Sure, the story, which follows Sean’s quest for revenge against a sadistic S.S. officer/race car driver is a little hammy and more than a little absurd, but it doesn’t take itself too seriously. In fact, it works well with the roguish Indiana Jones–style attitude of the character. The voice actors play along, delivering entertaining performances with caricature Irish, French, and German accents.
Holy moly, talk about a kick ass giveaway. 2K Sports this week announced it would give away an unprecedented cash prize to the tune of $1 million to whoever is the first person to pitch a verified perfect game in Major League Baseball 2K10.
"To compete, gamers must play in MLB Today mode, select from any of the available matchups, and then choose the option to participate in the ‘Major League Baseball 2K10 contest’ that will automatically default to the proper gameplay settings according to the official gameplay rules," 2K Sports states. "Entries must be recorded via camera or digital video recorder in compliance with guidelines provided by 2K in the Official Rules, and all eligible entrants must submit a copy of their recording in its entirety for verification. Submissions will only be accepted on DVD."
There are a handful of other rules you must follow, such as not being allowed to make any pitching substitutions, pause the game, or wait 60 seconds or more in between pitches. But should you be the first to get through nine innings with no walks, no hits, and no runs, you could end up a millionaire, at least until the tax man takes his cut.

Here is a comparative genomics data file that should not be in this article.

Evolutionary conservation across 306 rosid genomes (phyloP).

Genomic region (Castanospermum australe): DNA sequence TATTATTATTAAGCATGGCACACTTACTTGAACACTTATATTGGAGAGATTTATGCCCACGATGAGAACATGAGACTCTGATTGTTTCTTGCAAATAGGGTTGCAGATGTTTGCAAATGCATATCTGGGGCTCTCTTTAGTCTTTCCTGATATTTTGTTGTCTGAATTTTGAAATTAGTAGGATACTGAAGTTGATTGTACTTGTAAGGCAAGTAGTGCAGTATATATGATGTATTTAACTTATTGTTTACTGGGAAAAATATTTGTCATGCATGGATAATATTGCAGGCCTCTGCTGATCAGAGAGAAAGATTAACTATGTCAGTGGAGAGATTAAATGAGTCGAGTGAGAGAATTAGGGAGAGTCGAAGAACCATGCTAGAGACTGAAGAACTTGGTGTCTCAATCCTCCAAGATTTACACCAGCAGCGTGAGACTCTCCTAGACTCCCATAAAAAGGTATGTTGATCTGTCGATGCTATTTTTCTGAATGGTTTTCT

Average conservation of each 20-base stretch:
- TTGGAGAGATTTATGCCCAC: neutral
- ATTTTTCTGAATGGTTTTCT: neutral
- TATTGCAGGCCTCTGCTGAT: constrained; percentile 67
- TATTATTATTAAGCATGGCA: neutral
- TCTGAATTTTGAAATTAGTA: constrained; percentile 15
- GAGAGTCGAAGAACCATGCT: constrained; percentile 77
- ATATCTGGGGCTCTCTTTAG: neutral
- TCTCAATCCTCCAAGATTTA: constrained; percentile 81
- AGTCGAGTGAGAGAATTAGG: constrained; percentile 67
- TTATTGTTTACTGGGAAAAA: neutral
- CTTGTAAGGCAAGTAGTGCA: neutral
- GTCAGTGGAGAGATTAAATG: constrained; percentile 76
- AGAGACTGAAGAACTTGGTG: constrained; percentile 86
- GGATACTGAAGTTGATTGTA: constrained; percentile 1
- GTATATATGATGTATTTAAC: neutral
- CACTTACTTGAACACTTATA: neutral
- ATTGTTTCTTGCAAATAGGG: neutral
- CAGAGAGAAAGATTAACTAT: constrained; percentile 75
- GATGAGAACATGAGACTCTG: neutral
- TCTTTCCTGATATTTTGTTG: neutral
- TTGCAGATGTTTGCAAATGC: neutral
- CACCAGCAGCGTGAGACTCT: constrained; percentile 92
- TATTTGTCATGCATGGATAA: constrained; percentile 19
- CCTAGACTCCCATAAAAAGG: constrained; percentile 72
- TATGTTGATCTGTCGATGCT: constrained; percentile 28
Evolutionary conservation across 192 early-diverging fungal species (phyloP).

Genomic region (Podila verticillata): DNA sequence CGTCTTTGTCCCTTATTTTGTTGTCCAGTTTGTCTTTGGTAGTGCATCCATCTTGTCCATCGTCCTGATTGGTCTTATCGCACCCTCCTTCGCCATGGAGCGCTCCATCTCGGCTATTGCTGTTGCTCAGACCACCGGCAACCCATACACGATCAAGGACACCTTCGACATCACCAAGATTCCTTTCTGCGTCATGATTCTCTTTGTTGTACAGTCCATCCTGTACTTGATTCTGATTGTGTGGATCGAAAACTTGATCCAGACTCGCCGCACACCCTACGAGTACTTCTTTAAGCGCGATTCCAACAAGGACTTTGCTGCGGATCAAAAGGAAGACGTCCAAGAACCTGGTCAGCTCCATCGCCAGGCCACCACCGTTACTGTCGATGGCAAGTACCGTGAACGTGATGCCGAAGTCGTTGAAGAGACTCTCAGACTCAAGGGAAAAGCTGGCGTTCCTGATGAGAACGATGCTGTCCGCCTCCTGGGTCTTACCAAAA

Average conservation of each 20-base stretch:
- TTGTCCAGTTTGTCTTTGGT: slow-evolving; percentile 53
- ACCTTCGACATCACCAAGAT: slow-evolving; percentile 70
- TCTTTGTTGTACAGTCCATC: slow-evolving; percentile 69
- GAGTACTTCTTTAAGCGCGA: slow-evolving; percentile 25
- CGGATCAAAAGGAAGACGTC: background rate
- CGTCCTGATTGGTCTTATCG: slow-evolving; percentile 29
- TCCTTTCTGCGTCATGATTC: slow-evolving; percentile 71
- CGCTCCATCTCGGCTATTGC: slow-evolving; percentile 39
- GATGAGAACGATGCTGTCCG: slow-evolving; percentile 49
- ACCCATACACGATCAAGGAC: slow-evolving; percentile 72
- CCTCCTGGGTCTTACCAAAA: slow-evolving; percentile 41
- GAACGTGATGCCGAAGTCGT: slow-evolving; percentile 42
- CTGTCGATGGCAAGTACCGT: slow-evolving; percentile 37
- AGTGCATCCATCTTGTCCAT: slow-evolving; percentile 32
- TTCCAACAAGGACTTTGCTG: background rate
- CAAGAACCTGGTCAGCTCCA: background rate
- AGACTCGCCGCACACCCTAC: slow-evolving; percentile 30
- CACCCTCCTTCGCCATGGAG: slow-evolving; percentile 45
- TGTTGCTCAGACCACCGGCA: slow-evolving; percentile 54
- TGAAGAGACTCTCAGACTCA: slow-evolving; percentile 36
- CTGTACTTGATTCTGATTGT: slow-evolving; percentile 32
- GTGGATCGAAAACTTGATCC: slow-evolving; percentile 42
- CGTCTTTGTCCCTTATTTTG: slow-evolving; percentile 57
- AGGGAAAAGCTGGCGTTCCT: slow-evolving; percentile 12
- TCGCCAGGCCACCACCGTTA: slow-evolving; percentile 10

Note that this contest only applies to the Xbox 360 and PlayStation 3 versions.
Dragon Age: Origins is the first in a new franchise from role-playing powerhouse BioWare, and while its swords ‘n’ sorcery setting may, at first glance, appear to be the result of an especially fruitful attempt at robbing J.R.R. Tolkien’s grave, don’t let that fool you. Dragon Age may very well contain one of the finest, most compelling videogame worlds ever created.
But that on its own isn’t what makes Dragon Age great. Rather, the game’s heart lies smack-dab at the intersection between setting and character development. It’s a fine line that many sprawling RPGs attempt to walk, yet BioWare has managed to cross the proverbial tightrope with startling ease. Chalk it up to years of experience with similar games, but with Dragon Age, BioWare has truly perfected its craft.
The story initially appears to be something of a straight line but quickly spins out into a complex web, with you at the center. It’s a surprisingly personal experience—especially when contrasted with other story-based RPGs—that begins with your choice of an origin story. Depending on your race/class combination, you’ll encounter any one of multiple, wildly different opening scenarios. Your origin, then, follows you through the rest of the game. Human, elf, or dwarf, male or female, rich or poor—the whole game changes in ways both big and small to reflect your humble (or not-so-humble) beginnings.